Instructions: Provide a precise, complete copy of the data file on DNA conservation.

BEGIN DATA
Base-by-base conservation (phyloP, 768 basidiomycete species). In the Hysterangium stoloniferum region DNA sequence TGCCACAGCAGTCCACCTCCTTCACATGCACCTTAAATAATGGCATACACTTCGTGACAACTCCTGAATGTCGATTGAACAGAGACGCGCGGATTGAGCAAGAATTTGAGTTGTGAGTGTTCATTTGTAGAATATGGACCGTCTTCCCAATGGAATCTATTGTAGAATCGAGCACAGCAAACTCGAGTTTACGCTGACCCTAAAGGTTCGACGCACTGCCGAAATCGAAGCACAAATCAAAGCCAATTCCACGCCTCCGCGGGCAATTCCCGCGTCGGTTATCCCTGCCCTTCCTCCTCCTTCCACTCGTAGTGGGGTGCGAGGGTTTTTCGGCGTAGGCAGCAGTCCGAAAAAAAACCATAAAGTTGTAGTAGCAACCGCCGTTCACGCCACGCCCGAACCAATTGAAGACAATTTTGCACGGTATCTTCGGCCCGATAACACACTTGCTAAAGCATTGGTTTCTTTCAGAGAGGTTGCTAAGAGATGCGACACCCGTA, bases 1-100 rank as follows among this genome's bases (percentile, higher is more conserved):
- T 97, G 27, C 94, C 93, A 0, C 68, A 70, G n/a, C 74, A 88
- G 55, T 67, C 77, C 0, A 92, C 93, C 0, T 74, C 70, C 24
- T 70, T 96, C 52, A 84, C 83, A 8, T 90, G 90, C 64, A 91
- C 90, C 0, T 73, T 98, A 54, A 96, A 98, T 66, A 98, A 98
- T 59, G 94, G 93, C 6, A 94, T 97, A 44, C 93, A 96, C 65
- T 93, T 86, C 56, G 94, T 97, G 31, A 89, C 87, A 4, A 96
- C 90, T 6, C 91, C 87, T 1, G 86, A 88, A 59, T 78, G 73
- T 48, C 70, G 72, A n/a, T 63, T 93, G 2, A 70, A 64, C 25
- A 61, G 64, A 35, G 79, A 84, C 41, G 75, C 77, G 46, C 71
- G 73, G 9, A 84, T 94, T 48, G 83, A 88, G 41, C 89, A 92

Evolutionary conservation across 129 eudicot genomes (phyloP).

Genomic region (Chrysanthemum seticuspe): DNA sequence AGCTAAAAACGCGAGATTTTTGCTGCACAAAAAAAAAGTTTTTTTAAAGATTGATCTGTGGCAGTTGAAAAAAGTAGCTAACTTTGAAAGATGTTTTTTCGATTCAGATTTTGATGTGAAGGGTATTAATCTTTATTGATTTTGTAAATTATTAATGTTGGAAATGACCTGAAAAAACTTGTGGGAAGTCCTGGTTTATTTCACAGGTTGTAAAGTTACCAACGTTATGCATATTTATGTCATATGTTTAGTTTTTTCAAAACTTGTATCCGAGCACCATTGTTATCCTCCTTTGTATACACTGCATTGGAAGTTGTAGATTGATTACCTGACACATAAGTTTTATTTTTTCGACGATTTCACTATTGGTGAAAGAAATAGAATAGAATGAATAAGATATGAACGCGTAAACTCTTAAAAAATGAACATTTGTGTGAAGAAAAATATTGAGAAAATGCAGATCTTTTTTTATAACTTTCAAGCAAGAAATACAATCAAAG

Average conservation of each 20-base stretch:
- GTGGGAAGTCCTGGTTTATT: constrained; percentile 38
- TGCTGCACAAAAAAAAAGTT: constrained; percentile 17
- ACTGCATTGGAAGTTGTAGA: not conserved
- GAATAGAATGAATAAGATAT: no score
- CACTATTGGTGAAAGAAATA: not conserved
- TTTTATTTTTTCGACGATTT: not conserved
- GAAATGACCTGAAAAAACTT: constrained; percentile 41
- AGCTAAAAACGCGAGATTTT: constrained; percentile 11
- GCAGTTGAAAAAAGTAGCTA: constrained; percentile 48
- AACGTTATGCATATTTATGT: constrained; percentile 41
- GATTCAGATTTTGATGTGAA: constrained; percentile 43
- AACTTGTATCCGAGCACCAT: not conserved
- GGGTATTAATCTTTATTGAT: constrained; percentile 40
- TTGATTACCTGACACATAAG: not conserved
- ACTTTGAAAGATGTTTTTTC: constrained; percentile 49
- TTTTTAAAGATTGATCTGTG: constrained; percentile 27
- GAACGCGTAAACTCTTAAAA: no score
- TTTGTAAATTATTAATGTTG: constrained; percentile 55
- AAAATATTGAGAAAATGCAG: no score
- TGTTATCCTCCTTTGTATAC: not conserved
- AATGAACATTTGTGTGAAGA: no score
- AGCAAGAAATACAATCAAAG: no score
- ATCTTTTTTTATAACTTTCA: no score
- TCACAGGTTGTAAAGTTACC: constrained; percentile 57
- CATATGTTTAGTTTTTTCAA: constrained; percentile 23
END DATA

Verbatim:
Base-by-base conservation (phyloP, 768 basidiomycete species). In the Hysterangium stoloniferum region DNA sequence TGCCACAGCAGTCCACCTCCTTCACATGCACCTTAAATAATGGCATACACTTCGTGACAACTCCTGAATGTCGATTGAACAGAGACGCGCGGATTGAGCAAGAATTTGAGTTGTGAGTGTTCATTTGTAGAATATGGACCGTCTTCCCAATGGAATCTATTGTAGAATCGAGCACAGCAAACTCGAGTTTACGCTGACCCTAAAGGTTCGACGCACTGCCGAAATCGAAGCACAAATCAAAGCCAATTCCACGCCTCCGCGGGCAATTCCCGCGTCGGTTATCCCTGCCCTTCCTCCTCCTTCCACTCGTAGTGGGGTGCGAGGGTTTTTCGGCGTAGGCAGCAGTCCGAAAAAAAACCATAAAGTTGTAGTAGCAACCGCCGTTCACGCCACGCCCGAACCAATTGAAGACAATTTTGCACGGTATCTTCGGCCCGATAACACACTTGCTAAAGCATTGGTTTCTTTCAGAGAGGTTGCTAAGAGATGCGACACCCGTA, bases 1-100 rank as follows among this genome's bases (percentile, higher is more conserved):
- T 97, G 27, C 94, C 93, A 0, C 68, A 70, G n/a, C 74, A 88
- G 55, T 67, C 77, C 0, A 92, C 93, C 0, T 74, C 70, C 24
- T 70, T 96, C 52, A 84, C 83, A 8, T 90, G 90, C 64, A 91
- C 90, C 0, T 73, T 98, A 54, A 96, A 98, T 66, A 98, A 98
- T 59, G 94, G 93, C 6, A 94, T 97, A 44, C 93, A 96, C 65
- T 93, T 86, C 56, G 94, T 97, G 31, A 89, C 87, A 4, A 96
- C 90, T 6, C 91, C 87, T 1, G 86, A 88, A 59, T 78, G 73
- T 48, C 70, G 72, A n/a, T 63, T 93, G 2, A 70, A 64, C 25
- A 61, G 64, A 35, G 79, A 84, C 41, G 75, C 77, G 46, C 71
- G 73, G 9, A 84, T 94, T 48, G 83, A 88, G 41, C 89, A 92

Evolutionary conservation across 129 eudicot genomes (phyloP).

Genomic region (Chrysanthemum seticuspe): DNA sequence AGCTAAAAACGCGAGATTTTTGCTGCACAAAAAAAAAGTTTTTTTAAAGATTGATCTGTGGCAGTTGAAAAAAGTAGCTAACTTTGAAAGATGTTTTTTCGATTCAGATTTTGATGTGAAGGGTATTAATCTTTATTGATTTTGTAAATTATTAATGTTGGAAATGACCTGAAAAAACTTGTGGGAAGTCCTGGTTTATTTCACAGGTTGTAAAGTTACCAACGTTATGCATATTTATGTCATATGTTTAGTTTTTTCAAAACTTGTATCCGAGCACCATTGTTATCCTCCTTTGTATACACTGCATTGGAAGTTGTAGATTGATTACCTGACACATAAGTTTTATTTTTTCGACGATTTCACTATTGGTGAAAGAAATAGAATAGAATGAATAAGATATGAACGCGTAAACTCTTAAAAAATGAACATTTGTGTGAAGAAAAATATTGAGAAAATGCAGATCTTTTTTTATAACTTTCAAGCAAGAAATACAATCAAAG

Average conservation of each 20-base stretch:
- GTGGGAAGTCCTGGTTTATT: constrained; percentile 38
- TGCTGCACAAAAAAAAAGTT: constrained; percentile 17
- ACTGCATTGGAAGTTGTAGA: not conserved
- GAATAGAATGAATAAGATAT: no score
- CACTATTGGTGAAAGAAATA: not conserved
- TTTTATTTTTTCGACGATTT: not conserved
- GAAATGACCTGAAAAAACTT: constrained; percentile 41
- AGCTAAAAACGCGAGATTTT: constrained; percentile 11
- GCAGTTGAAAAAAGTAGCTA: constrained; percentile 48
- AACGTTATGCATATTTATGT: constrained; percentile 41
- GATTCAGATTTTGATGTGAA: constrained; percentile 43
- AACTTGTATCCGAGCACCAT: not conserved
- GGGTATTAATCTTTATTGAT: constrained; percentile 40
- TTGATTACCTGACACATAAG: not conserved
- ACTTTGAAAGATGTTTTTTC: constrained; percentile 49
- TTTTTAAAGATTGATCTGTG: constrained; percentile 27
- GAACGCGTAAACTCTTAAAA: no score
- TTTGTAAATTATTAATGTTG: constrained; percentile 55
- AAAATATTGAGAAAATGCAG: no score
- TGTTATCCTCCTTTGTATAC: not conserved
- AATGAACATTTGTGTGAAGA: no score
- AGCAAGAAATACAATCAAAG: no score
- ATCTTTTTTTATAACTTTCA: no score
- TCACAGGTTGTAAAGTTACC: constrained; percentile 57
- CATATGTTTAGTTTTTTCAA: constrained; percentile 23